Many of the lay witnesses also spoke of the chilling effect the Act had on their ability to bring violations of military policy or codes of conduct to the attention of the proper authorities. Joseph Rocha, eighteen years old and stationed in Bahrain, felt restrained from complaining about the extreme harassment and hazing he suffered because he feared that he would be targeted for investigation under the Act if he did so. (Trial Tr. 488:20-489:14, July 15, 2010.) In fact, his fear was so great that he initially refused to answer the questions of an investigating officer. (Trial Tr. 519:16-510:10-15, July 15, 2010.) John Nicholson and Anthony Loverde also testified about a similar chilling effect on their speech when [*118] overhearing or being subjected to homophobic slurs or taunts. (Trial Tr. 1138:1-1142:14, 1143:2-24, July 20, 2010 (Nicholson), Trial Tr. 1364:16-1365:25, July 21, 2010 (Loverde).)
The Act prevents servicemembers from openly joining organizations such as the plaintiff in this lawsuit that seek to change the military’s policy on gay and lesbian servicemembers; in other words, it prevents them from petitioning the Government for redress of grievances. John Doe, for example, feared retaliation and dismissal if he joined the Log Cabin Republicans under his true name or testified during trial; thus, he was forced to use a pseudonym and to forgo testifying during trial. (Ex. 38 [Doc Decl.] PP 6-8; see Trial Tr. 88:19-90:15, July 13, 2010; 708:21-709:4, July 16, 2010.)
Furthermore, as discussed above, the Act punishes servicemembers with discharge for writing a private letter, in a foreign language, to a person of the same sex with whom they shared an intimate relationship before volunteering for military service. It subjects them to discharge for writing private e-mail messages, in a manner otherwise approved, to friends or family members, if those communications might lead the (unauthorized) reader to discern the writer’s sexual orientation. These consequences demonstrate that the Act’s restrictions on speech are broader than reasonably necessary to protect the Government’s interest. Moreover, the Act’s restrictions on speech lead to the discharge of servicemembers with qualifications in critically-needed occupations, such as foreign language fluency and information technology. The net effect of these discharges, as revealed not only in the testimony of the lay witnesses but also of the experts who testified and Defendants’ own admissions regarding the numbers of servicemembers discharged and the costs of recruiting and maintaining an all-volunteer military force, compel the conclusion that the Act restricts speech more than reasonably necessary to protect the Government’s interests.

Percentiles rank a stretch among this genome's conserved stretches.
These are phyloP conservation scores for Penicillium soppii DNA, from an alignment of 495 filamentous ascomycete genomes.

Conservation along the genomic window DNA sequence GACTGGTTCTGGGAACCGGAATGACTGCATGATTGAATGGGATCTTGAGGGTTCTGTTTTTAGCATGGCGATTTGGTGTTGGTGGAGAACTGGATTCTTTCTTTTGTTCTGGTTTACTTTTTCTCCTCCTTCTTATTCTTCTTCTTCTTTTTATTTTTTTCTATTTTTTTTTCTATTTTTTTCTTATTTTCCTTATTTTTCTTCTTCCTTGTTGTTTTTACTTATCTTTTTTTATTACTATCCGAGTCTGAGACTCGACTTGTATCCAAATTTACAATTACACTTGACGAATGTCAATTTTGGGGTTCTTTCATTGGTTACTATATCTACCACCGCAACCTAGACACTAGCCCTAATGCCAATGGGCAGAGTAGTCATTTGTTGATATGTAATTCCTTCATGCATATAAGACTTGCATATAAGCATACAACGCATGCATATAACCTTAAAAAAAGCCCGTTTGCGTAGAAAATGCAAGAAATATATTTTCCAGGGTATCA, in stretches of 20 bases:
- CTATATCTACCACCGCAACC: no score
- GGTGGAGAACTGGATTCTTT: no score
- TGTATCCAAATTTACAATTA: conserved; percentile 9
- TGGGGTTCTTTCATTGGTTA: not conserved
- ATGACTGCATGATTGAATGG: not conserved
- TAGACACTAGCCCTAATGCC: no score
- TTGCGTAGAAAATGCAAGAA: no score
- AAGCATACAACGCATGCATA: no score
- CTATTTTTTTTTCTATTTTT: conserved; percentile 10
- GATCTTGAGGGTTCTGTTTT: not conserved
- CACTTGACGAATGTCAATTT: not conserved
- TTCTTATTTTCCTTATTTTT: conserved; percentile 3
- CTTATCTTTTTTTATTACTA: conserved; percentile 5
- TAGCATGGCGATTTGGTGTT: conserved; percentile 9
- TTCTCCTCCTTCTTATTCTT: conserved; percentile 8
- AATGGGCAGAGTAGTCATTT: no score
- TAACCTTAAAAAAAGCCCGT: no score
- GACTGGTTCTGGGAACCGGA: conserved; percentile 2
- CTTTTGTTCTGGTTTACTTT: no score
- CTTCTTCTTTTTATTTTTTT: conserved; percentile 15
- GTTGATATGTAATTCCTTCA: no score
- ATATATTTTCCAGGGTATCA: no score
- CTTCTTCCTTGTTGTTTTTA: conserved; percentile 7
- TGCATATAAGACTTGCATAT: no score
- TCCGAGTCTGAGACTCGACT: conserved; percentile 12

The speech holding is probably more vulnerable than the due process holding since courts have routinely allowed restrictions on speech rights in the military. However, the decision will put the Administration in a more difficult position if it decides to appeal. The Justice Department seemed to struggle at trial to defend the law but not be seen as fighting too hard. It did not present an affirmative defense but still argued that military readiness demanded that DADT be upheld. Now it would have to take the matter on appeal — a move that would further anger gays and lesbians over the failure of Obama to make good on his promise. The Administration is likely to want to wait on the appeal but it will have to be filed as a notice relatively soon. With the November election approaching and polls falling, the Administration may not want to make DADT a prominent issue in addition to same-sex marriage, illegal immigration etc.
Source: LA Times